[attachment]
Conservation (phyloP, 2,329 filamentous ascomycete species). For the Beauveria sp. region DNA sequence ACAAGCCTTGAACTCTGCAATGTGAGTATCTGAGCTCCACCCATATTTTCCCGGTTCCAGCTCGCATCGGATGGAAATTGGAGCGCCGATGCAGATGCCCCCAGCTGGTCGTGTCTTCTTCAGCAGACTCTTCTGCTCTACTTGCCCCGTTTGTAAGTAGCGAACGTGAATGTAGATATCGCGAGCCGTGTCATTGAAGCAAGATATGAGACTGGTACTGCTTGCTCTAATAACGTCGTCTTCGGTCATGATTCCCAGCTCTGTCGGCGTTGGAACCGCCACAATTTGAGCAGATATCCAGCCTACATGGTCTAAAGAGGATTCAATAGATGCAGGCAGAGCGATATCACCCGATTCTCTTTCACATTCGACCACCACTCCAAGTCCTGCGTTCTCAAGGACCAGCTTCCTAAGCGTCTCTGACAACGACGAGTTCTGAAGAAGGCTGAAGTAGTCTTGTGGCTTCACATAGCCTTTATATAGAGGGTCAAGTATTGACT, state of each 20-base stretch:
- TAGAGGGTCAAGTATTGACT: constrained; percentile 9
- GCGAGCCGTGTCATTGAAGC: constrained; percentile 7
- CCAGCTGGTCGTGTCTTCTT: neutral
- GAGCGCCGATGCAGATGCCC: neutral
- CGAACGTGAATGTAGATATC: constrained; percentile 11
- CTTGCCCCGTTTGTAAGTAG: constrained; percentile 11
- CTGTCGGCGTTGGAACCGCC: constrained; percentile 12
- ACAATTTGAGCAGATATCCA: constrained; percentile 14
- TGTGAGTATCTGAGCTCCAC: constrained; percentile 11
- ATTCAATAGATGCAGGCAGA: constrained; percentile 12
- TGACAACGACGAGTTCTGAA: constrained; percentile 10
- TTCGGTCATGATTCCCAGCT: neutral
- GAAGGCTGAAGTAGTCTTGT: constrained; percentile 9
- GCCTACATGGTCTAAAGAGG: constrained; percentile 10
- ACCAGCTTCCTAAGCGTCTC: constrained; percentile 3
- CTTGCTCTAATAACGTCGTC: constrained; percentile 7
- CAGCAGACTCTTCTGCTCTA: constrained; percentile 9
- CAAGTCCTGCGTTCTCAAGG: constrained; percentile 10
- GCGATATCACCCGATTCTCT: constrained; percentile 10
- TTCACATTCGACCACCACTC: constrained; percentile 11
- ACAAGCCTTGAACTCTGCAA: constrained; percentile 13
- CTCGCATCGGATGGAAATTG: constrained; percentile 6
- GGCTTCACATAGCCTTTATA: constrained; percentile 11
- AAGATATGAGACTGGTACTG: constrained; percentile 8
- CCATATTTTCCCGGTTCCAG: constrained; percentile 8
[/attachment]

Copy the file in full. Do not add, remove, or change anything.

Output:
Conservation (phyloP, 2,329 filamentous ascomycete species). For the Beauveria sp. region DNA sequence ACAAGCCTTGAACTCTGCAATGTGAGTATCTGAGCTCCACCCATATTTTCCCGGTTCCAGCTCGCATCGGATGGAAATTGGAGCGCCGATGCAGATGCCCCCAGCTGGTCGTGTCTTCTTCAGCAGACTCTTCTGCTCTACTTGCCCCGTTTGTAAGTAGCGAACGTGAATGTAGATATCGCGAGCCGTGTCATTGAAGCAAGATATGAGACTGGTACTGCTTGCTCTAATAACGTCGTCTTCGGTCATGATTCCCAGCTCTGTCGGCGTTGGAACCGCCACAATTTGAGCAGATATCCAGCCTACATGGTCTAAAGAGGATTCAATAGATGCAGGCAGAGCGATATCACCCGATTCTCTTTCACATTCGACCACCACTCCAAGTCCTGCGTTCTCAAGGACCAGCTTCCTAAGCGTCTCTGACAACGACGAGTTCTGAAGAAGGCTGAAGTAGTCTTGTGGCTTCACATAGCCTTTATATAGAGGGTCAAGTATTGACT, state of each 20-base stretch:
- TAGAGGGTCAAGTATTGACT: constrained; percentile 9
- GCGAGCCGTGTCATTGAAGC: constrained; percentile 7
- CCAGCTGGTCGTGTCTTCTT: neutral
- GAGCGCCGATGCAGATGCCC: neutral
- CGAACGTGAATGTAGATATC: constrained; percentile 11
- CTTGCCCCGTTTGTAAGTAG: constrained; percentile 11
- CTGTCGGCGTTGGAACCGCC: constrained; percentile 12
- ACAATTTGAGCAGATATCCA: constrained; percentile 14
- TGTGAGTATCTGAGCTCCAC: constrained; percentile 11
- ATTCAATAGATGCAGGCAGA: constrained; percentile 12
- TGACAACGACGAGTTCTGAA: constrained; percentile 10
- TTCGGTCATGATTCCCAGCT: neutral
- GAAGGCTGAAGTAGTCTTGT: constrained; percentile 9
- GCCTACATGGTCTAAAGAGG: constrained; percentile 10
- ACCAGCTTCCTAAGCGTCTC: constrained; percentile 3
- CTTGCTCTAATAACGTCGTC: constrained; percentile 7
- CAGCAGACTCTTCTGCTCTA: constrained; percentile 9
- CAAGTCCTGCGTTCTCAAGG: constrained; percentile 10
- GCGATATCACCCGATTCTCT: constrained; percentile 10
- TTCACATTCGACCACCACTC: constrained; percentile 11
- ACAAGCCTTGAACTCTGCAA: constrained; percentile 13
- CTCGCATCGGATGGAAATTG: constrained; percentile 6
- GGCTTCACATAGCCTTTATA: constrained; percentile 11
- AAGATATGAGACTGGTACTG: constrained; percentile 8
- CCATATTTTCCCGGTTCCAG: constrained; percentile 8